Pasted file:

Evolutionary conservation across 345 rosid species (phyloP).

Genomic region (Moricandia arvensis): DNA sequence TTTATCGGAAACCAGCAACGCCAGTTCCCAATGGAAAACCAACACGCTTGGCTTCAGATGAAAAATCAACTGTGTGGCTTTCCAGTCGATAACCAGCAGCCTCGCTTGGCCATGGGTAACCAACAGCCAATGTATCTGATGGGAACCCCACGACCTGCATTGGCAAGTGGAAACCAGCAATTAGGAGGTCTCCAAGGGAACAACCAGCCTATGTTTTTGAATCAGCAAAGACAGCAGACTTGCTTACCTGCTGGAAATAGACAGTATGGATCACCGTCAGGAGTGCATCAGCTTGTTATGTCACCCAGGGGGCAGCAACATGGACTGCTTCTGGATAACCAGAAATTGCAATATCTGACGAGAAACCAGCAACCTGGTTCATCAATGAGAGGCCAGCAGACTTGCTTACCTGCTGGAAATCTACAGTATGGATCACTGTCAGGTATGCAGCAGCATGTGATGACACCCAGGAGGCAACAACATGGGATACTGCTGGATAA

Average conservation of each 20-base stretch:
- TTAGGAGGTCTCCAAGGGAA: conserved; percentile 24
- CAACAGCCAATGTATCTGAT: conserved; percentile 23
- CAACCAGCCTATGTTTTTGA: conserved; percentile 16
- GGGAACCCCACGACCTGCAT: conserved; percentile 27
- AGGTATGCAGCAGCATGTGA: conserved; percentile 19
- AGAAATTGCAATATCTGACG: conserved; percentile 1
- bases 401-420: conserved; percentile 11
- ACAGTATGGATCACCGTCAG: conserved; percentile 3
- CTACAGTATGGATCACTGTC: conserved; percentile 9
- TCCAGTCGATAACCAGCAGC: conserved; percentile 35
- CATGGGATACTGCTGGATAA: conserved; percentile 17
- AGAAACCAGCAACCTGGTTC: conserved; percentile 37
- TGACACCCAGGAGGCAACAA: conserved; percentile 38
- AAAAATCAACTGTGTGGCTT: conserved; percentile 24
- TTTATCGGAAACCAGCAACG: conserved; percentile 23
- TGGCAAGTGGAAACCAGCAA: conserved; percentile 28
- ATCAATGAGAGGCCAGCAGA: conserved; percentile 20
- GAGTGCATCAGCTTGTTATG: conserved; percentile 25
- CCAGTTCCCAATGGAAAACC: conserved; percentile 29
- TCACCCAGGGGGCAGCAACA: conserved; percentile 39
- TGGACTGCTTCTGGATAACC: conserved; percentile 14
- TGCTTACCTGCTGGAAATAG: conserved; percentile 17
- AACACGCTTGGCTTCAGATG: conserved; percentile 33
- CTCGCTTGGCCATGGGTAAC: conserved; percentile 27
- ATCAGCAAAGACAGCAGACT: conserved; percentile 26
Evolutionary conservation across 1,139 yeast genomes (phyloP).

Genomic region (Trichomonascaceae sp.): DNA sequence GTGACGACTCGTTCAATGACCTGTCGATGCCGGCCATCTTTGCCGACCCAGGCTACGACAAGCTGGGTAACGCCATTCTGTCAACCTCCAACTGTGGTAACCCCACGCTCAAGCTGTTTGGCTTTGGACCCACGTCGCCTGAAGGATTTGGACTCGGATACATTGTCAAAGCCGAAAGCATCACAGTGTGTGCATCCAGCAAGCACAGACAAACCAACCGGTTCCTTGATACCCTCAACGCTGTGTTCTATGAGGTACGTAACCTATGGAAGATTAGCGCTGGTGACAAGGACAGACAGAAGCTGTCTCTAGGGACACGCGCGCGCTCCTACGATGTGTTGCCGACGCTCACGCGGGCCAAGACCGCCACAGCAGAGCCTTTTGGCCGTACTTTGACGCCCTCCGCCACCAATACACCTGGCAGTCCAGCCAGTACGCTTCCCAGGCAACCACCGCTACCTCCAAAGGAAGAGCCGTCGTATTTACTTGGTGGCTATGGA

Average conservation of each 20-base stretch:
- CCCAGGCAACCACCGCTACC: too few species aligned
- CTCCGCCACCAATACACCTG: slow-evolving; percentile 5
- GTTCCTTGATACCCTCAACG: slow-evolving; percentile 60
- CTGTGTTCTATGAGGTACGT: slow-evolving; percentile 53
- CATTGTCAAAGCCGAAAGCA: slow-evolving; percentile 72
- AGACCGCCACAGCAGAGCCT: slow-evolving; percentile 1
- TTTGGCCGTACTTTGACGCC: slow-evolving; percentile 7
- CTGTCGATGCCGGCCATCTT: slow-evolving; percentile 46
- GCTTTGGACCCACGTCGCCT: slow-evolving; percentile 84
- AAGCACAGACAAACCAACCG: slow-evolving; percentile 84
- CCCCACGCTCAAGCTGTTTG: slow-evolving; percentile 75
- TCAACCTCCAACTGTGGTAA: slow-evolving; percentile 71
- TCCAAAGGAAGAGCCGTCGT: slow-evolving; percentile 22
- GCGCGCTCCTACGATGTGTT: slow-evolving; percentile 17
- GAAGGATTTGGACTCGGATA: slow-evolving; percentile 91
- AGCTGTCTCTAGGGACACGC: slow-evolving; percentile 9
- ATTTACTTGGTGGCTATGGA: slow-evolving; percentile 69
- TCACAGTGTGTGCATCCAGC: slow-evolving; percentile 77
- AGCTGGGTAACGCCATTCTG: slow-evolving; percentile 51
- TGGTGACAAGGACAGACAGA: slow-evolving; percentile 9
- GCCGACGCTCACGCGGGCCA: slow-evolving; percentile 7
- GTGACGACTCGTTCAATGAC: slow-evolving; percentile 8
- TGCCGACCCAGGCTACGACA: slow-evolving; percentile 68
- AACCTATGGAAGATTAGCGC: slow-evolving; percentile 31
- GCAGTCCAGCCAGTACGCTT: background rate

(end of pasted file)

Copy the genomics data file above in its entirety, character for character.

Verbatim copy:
Evolutionary conservation across 345 rosid species (phyloP).

Genomic region (Moricandia arvensis): DNA sequence TTTATCGGAAACCAGCAACGCCAGTTCCCAATGGAAAACCAACACGCTTGGCTTCAGATGAAAAATCAACTGTGTGGCTTTCCAGTCGATAACCAGCAGCCTCGCTTGGCCATGGGTAACCAACAGCCAATGTATCTGATGGGAACCCCACGACCTGCATTGGCAAGTGGAAACCAGCAATTAGGAGGTCTCCAAGGGAACAACCAGCCTATGTTTTTGAATCAGCAAAGACAGCAGACTTGCTTACCTGCTGGAAATAGACAGTATGGATCACCGTCAGGAGTGCATCAGCTTGTTATGTCACCCAGGGGGCAGCAACATGGACTGCTTCTGGATAACCAGAAATTGCAATATCTGACGAGAAACCAGCAACCTGGTTCATCAATGAGAGGCCAGCAGACTTGCTTACCTGCTGGAAATCTACAGTATGGATCACTGTCAGGTATGCAGCAGCATGTGATGACACCCAGGAGGCAACAACATGGGATACTGCTGGATAA

Average conservation of each 20-base stretch:
- TTAGGAGGTCTCCAAGGGAA: conserved; percentile 24
- CAACAGCCAATGTATCTGAT: conserved; percentile 23
- CAACCAGCCTATGTTTTTGA: conserved; percentile 16
- GGGAACCCCACGACCTGCAT: conserved; percentile 27
- AGGTATGCAGCAGCATGTGA: conserved; percentile 19
- AGAAATTGCAATATCTGACG: conserved; percentile 1
- bases 401-420: conserved; percentile 11
- ACAGTATGGATCACCGTCAG: conserved; percentile 3
- CTACAGTATGGATCACTGTC: conserved; percentile 9
- TCCAGTCGATAACCAGCAGC: conserved; percentile 35
- CATGGGATACTGCTGGATAA: conserved; percentile 17
- AGAAACCAGCAACCTGGTTC: conserved; percentile 37
- TGACACCCAGGAGGCAACAA: conserved; percentile 38
- AAAAATCAACTGTGTGGCTT: conserved; percentile 24
- TTTATCGGAAACCAGCAACG: conserved; percentile 23
- TGGCAAGTGGAAACCAGCAA: conserved; percentile 28
- ATCAATGAGAGGCCAGCAGA: conserved; percentile 20
- GAGTGCATCAGCTTGTTATG: conserved; percentile 25
- CCAGTTCCCAATGGAAAACC: conserved; percentile 29
- TCACCCAGGGGGCAGCAACA: conserved; percentile 39
- TGGACTGCTTCTGGATAACC: conserved; percentile 14
- TGCTTACCTGCTGGAAATAG: conserved; percentile 17
- AACACGCTTGGCTTCAGATG: conserved; percentile 33
- CTCGCTTGGCCATGGGTAAC: conserved; percentile 27
- ATCAGCAAAGACAGCAGACT: conserved; percentile 26
Evolutionary conservation across 1,139 yeast genomes (phyloP).

Genomic region (Trichomonascaceae sp.): DNA sequence GTGACGACTCGTTCAATGACCTGTCGATGCCGGCCATCTTTGCCGACCCAGGCTACGACAAGCTGGGTAACGCCATTCTGTCAACCTCCAACTGTGGTAACCCCACGCTCAAGCTGTTTGGCTTTGGACCCACGTCGCCTGAAGGATTTGGACTCGGATACATTGTCAAAGCCGAAAGCATCACAGTGTGTGCATCCAGCAAGCACAGACAAACCAACCGGTTCCTTGATACCCTCAACGCTGTGTTCTATGAGGTACGTAACCTATGGAAGATTAGCGCTGGTGACAAGGACAGACAGAAGCTGTCTCTAGGGACACGCGCGCGCTCCTACGATGTGTTGCCGACGCTCACGCGGGCCAAGACCGCCACAGCAGAGCCTTTTGGCCGTACTTTGACGCCCTCCGCCACCAATACACCTGGCAGTCCAGCCAGTACGCTTCCCAGGCAACCACCGCTACCTCCAAAGGAAGAGCCGTCGTATTTACTTGGTGGCTATGGA

Average conservation of each 20-base stretch:
- CCCAGGCAACCACCGCTACC: too few species aligned
- CTCCGCCACCAATACACCTG: slow-evolving; percentile 5
- GTTCCTTGATACCCTCAACG: slow-evolving; percentile 60
- CTGTGTTCTATGAGGTACGT: slow-evolving; percentile 53
- CATTGTCAAAGCCGAAAGCA: slow-evolving; percentile 72
- AGACCGCCACAGCAGAGCCT: slow-evolving; percentile 1
- TTTGGCCGTACTTTGACGCC: slow-evolving; percentile 7
- CTGTCGATGCCGGCCATCTT: slow-evolving; percentile 46
- GCTTTGGACCCACGTCGCCT: slow-evolving; percentile 84
- AAGCACAGACAAACCAACCG: slow-evolving; percentile 84
- CCCCACGCTCAAGCTGTTTG: slow-evolving; percentile 75
- TCAACCTCCAACTGTGGTAA: slow-evolving; percentile 71
- TCCAAAGGAAGAGCCGTCGT: slow-evolving; percentile 22
- GCGCGCTCCTACGATGTGTT: slow-evolving; percentile 17
- GAAGGATTTGGACTCGGATA: slow-evolving; percentile 91
- AGCTGTCTCTAGGGACACGC: slow-evolving; percentile 9
- ATTTACTTGGTGGCTATGGA: slow-evolving; percentile 69
- TCACAGTGTGTGCATCCAGC: slow-evolving; percentile 77
- AGCTGGGTAACGCCATTCTG: slow-evolving; percentile 51
- TGGTGACAAGGACAGACAGA: slow-evolving; percentile 9
- GCCGACGCTCACGCGGGCCA: slow-evolving; percentile 7
- GTGACGACTCGTTCAATGAC: slow-evolving; percentile 8
- TGCCGACCCAGGCTACGACA: slow-evolving; percentile 68
- AACCTATGGAAGATTAGCGC: slow-evolving; percentile 31
- GCAGTCCAGCCAGTACGCTT: background rate